Recorder letters: Pensioners’ parties, hampers, Islamophobia and BBC drama hitting home
PUBLISHED: 12:00 16 December 2018
Letters, contributions and comments sent in from Recorder readers this week.
Parties bringing people together
Maria Sexious, Newham Claimants Union, writes:
Our union helps a lot of pensioners to fill in their DWP and council forms.
We know that even the very old ones still like to go out especially at holiday times when everyone else is out and about.
That’s why we think that the mayor’s idea to replace Christmas hampers with invites to a Christmas lunch and help to get there is a winner.
They can enjoy a nice dinner without having to unpack stuff or heat it up and wash up.
We know a few pensioners who just gave their hampers to neighbours or family because heavy hints were dropped! or because they could not read the labels - now at a lunch you can always ask the helpers if you are not sure about some food on offer.
Great idea mayor Rokhsana Fiaz.
It may take a Christmas or two to catch on but once it does it will be a winner across the communities.
And don’t worry about volunteers: you will be surprised how many people like to escape from their nearest and dearest at Christmas time!
Hampers should be reinstated
Andrew Baikie, Nigel Road, Forest Gate, writes:
Cllr Ken Clark (letters) is completely correct.
It is a matter of regret that the current mayor of Newham (and/or the relevant cabinet member) has decided to stop the Christmas hamper programme,
and surprisingly decline the welcome associated financial support from various partners and sponsors.
This programme, in the reality (rather than merely, and often repeated, words of) “for the many and not the few” reached out to and practically helped vulnerable and lonely residents.
Vulnerable and lonely residents who may not turn to political party meetings, council meetings, citizen’s assemblies, use social media daily, hourly, etc... but are one person one vote taxpayers like you, me, and the so-called political class.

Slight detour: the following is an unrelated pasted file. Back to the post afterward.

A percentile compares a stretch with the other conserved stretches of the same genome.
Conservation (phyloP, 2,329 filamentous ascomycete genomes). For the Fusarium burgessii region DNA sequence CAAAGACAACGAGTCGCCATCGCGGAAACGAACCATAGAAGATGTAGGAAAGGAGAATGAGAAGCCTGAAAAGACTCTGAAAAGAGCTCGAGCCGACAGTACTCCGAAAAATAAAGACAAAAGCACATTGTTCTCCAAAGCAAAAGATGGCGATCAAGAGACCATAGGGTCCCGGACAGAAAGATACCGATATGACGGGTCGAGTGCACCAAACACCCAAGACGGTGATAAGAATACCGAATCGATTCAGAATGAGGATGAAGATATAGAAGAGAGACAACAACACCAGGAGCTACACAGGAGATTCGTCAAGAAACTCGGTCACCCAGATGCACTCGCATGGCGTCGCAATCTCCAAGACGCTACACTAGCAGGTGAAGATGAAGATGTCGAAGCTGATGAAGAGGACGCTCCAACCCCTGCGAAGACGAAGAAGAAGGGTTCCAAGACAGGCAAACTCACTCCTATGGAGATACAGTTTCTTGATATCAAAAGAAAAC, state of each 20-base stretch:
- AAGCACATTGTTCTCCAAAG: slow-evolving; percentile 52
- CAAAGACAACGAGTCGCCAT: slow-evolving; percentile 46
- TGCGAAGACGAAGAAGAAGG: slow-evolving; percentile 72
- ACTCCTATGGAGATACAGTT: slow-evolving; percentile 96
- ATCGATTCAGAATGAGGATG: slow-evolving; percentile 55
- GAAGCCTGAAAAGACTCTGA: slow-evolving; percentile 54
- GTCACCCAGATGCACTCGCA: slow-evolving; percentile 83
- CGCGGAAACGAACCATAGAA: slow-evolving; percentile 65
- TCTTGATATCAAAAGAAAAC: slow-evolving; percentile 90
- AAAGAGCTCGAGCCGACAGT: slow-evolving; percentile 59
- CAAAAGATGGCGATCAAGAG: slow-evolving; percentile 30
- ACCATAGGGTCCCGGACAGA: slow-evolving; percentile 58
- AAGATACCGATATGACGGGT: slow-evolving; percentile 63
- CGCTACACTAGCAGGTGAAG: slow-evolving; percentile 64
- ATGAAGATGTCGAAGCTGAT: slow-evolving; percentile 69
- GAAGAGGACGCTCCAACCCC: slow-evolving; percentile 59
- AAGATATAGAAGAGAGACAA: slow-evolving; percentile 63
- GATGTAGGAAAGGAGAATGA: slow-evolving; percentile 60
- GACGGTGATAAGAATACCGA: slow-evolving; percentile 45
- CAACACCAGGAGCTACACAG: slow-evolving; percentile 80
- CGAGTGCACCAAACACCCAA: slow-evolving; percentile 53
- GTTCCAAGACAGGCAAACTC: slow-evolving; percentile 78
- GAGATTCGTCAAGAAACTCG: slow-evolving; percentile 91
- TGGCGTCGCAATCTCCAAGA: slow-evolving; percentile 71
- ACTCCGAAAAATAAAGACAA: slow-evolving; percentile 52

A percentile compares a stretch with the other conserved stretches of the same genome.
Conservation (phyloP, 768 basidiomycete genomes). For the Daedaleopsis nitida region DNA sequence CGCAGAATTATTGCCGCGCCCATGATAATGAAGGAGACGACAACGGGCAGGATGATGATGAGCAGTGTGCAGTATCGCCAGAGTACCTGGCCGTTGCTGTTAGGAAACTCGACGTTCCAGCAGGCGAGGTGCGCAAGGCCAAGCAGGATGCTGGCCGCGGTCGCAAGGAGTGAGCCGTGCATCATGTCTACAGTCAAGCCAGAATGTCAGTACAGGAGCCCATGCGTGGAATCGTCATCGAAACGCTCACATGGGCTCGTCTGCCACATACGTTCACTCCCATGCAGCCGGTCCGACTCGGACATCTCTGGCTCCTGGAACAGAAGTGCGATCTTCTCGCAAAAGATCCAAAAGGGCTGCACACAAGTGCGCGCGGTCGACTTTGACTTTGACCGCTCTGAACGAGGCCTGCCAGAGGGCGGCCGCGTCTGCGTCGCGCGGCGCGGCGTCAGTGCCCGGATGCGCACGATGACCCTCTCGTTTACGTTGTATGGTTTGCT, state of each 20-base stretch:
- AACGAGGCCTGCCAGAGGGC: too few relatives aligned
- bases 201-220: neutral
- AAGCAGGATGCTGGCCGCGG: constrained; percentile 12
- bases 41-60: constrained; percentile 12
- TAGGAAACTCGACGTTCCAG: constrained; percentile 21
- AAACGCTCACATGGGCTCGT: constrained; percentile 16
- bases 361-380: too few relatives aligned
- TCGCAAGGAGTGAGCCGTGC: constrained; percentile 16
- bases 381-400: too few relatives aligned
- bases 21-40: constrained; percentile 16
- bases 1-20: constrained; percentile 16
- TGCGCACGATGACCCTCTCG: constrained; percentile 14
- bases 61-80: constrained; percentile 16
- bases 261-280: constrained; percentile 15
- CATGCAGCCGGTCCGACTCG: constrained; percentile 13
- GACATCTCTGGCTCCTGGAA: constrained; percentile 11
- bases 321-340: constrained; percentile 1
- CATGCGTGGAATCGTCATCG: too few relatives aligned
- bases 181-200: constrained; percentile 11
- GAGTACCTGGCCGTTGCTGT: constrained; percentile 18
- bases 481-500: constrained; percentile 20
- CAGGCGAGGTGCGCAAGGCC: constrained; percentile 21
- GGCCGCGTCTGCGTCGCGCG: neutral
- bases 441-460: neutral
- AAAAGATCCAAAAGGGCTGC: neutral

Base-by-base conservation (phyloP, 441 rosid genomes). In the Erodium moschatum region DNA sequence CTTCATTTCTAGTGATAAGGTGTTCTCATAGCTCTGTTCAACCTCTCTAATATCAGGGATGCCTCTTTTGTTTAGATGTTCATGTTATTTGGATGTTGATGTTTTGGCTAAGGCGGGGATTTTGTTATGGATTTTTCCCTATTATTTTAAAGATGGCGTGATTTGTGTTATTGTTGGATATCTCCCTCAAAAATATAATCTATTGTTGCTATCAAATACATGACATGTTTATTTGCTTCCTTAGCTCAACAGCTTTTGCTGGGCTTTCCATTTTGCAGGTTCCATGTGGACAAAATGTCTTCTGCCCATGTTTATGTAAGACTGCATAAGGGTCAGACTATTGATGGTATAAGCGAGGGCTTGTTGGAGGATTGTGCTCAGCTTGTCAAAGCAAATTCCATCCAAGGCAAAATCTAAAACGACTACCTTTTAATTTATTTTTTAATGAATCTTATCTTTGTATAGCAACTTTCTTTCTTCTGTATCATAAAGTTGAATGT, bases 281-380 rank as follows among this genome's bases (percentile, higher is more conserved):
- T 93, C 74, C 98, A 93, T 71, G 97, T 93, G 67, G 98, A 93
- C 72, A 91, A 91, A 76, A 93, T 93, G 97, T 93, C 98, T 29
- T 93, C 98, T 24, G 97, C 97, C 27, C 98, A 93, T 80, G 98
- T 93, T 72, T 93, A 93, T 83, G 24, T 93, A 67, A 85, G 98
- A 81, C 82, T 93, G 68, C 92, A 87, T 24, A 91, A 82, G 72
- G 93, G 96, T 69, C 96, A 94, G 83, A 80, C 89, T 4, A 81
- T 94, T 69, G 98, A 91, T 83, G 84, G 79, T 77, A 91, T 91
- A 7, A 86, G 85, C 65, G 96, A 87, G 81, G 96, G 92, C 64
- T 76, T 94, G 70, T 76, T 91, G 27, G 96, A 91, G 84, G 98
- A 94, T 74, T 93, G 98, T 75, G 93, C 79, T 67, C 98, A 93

The Christmas party element is to be welcomed, but it was of course anyway part of the original programme of the 2014-2018 Labour council.
This programme should be restored forthwith.
Muslims being victims of hate
Donna Vincent, Newham, full address supplied, writes:
For every one antisemite, there are thousands of anti-Muslim people.
While the press, politicians and other media are in uproar about antisemitism, the same people justify the hate directed at Muslims as part of democracy and free speech.
Muslims are being slaughtered in their tens of thousands in their own lands and homes, lead by America, with the support of Britain and others, yet this is seen as spreading democracy and freedom.
Donald Trump has emboldened racists who have come out in the open but much more emboldened are Jews and Israelites with Trump’s total support for Israel.
Trump backing out of Iran’s no clear deal, putting massive sanctions on Iran, moving the US embassy in Israel and withholding Palestinian aid is all totally for Israel.Antisemitism is miniscule compared to what other people live with.
Caring is reality for many people
Linda O’Sullivan, head of London Region, Alzheimer’s Society, writes:
The story at the heart of a new BBC One prime-time drama, Care, which aired Sunday evening at 9pm, is too often the stark reality for countless people at the mercy of a broken social care system.
The powerful drama follows single mother Jenny (Sheridan Smith), thrown into caring for her mother who develops dementia after a stroke, alongside her children, and holding down a job.
The storyline lays bare what is a very stark reality for many people - so called sandwich carers - as Jenny fights to navigate the system to access vital care for her mother.
The programme highlights the difficulty of accessing NHS Continuing Healthcare (NHS CHC) for people with dementia. The adult care package is arranged and funded solely by the NHS.
This can be a lifeline, but because funding is awarded depending on whether a person’s primary need is a health need, and dementia is classed as a social care need, NHS CHC is very hard for people affected by dementia to access.
To Fix Dementia Care, the cost of extra care charges must be covered by the state with a Dementia Fund, all health and social care workers must be given the training they need to deliver quality dementia care and everyone with dementia should have a care navigator to ensure timely and integrated support. Head to alzheimers.org.uk or call 0300 222 11 22 for more.